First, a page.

You know what message you want to transmit, who you’re delivering it to, and even how you want to say it. But you need to know how to start, develop, and close a speech before writing it.
Think of a speech like an essay. It should have an introduction, conclusion, and body sections in between. This places ideas in a logical order that the audience can better understand and follow them. Learning how to make a speech with an outline gives your storytelling the scaffolding it needs to get its point across.
Here’s a general speech structure to guide your writing process:
- Explanation 1
- Explanation 2
- Explanation 3
How to write a compelling speech opener
Some research shows that engaged audiences pay attention for only 15 to 20 minutes at a time. Other estimates are even lower, citing that people stop listening intently in fewer than 10 minutes . If you make a good first impression at the beginning of your speech, you have a better chance of interesting your audience through the middle when attention spans fade.
Implementing the INTRO model can help grab and keep your audience’s attention as soon as you start speaking. This acronym stands for interest, need, timing, roadmap, and objectives, and it represents the key points you should hit in an opening.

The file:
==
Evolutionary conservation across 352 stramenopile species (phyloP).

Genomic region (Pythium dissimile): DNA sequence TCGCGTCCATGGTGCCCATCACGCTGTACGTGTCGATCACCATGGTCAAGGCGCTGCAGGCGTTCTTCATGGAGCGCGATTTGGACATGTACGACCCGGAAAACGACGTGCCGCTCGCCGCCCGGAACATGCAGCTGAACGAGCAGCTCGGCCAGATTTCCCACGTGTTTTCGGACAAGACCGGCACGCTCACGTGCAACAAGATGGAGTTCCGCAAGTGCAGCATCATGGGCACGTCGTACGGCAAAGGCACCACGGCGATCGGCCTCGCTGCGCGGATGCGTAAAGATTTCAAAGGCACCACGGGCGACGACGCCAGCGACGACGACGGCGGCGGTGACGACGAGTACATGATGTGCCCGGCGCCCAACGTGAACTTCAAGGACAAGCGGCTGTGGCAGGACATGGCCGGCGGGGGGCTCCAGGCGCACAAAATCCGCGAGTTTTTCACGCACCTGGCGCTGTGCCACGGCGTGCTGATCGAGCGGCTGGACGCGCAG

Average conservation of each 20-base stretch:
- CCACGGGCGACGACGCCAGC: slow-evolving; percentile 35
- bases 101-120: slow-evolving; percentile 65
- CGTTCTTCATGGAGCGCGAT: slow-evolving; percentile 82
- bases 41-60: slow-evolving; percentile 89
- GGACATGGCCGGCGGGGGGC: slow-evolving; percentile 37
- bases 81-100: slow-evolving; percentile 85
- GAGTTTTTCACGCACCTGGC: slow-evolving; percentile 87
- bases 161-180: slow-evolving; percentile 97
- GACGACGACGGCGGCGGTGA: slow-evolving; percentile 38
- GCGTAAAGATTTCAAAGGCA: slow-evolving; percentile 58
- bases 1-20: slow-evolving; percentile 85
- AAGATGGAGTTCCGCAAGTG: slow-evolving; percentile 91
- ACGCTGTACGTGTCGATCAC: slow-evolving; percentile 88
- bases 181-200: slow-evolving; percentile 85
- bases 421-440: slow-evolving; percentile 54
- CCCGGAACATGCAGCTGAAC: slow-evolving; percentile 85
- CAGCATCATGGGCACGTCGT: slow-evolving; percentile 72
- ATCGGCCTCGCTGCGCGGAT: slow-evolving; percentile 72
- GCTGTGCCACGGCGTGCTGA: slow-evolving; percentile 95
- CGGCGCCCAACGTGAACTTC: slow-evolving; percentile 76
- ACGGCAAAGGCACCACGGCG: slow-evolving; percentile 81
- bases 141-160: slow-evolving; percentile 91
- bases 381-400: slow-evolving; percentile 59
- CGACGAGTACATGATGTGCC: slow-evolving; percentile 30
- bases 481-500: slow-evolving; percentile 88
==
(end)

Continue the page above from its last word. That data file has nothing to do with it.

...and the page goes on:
Here’s what to include for each of these points:
- Interest : Introduce yourself or your topic concisely and speak with confidence . Write a compelling opening statement using relevant data or an anecdote that the audience can relate to.
- Needs : The audience is listening to you because they have something to learn. If you’re pitching a new app idea to a panel of investors, those potential partners want to discover more about your product and what they can earn from it. Read the room and gently remind them of the purpose of your speech.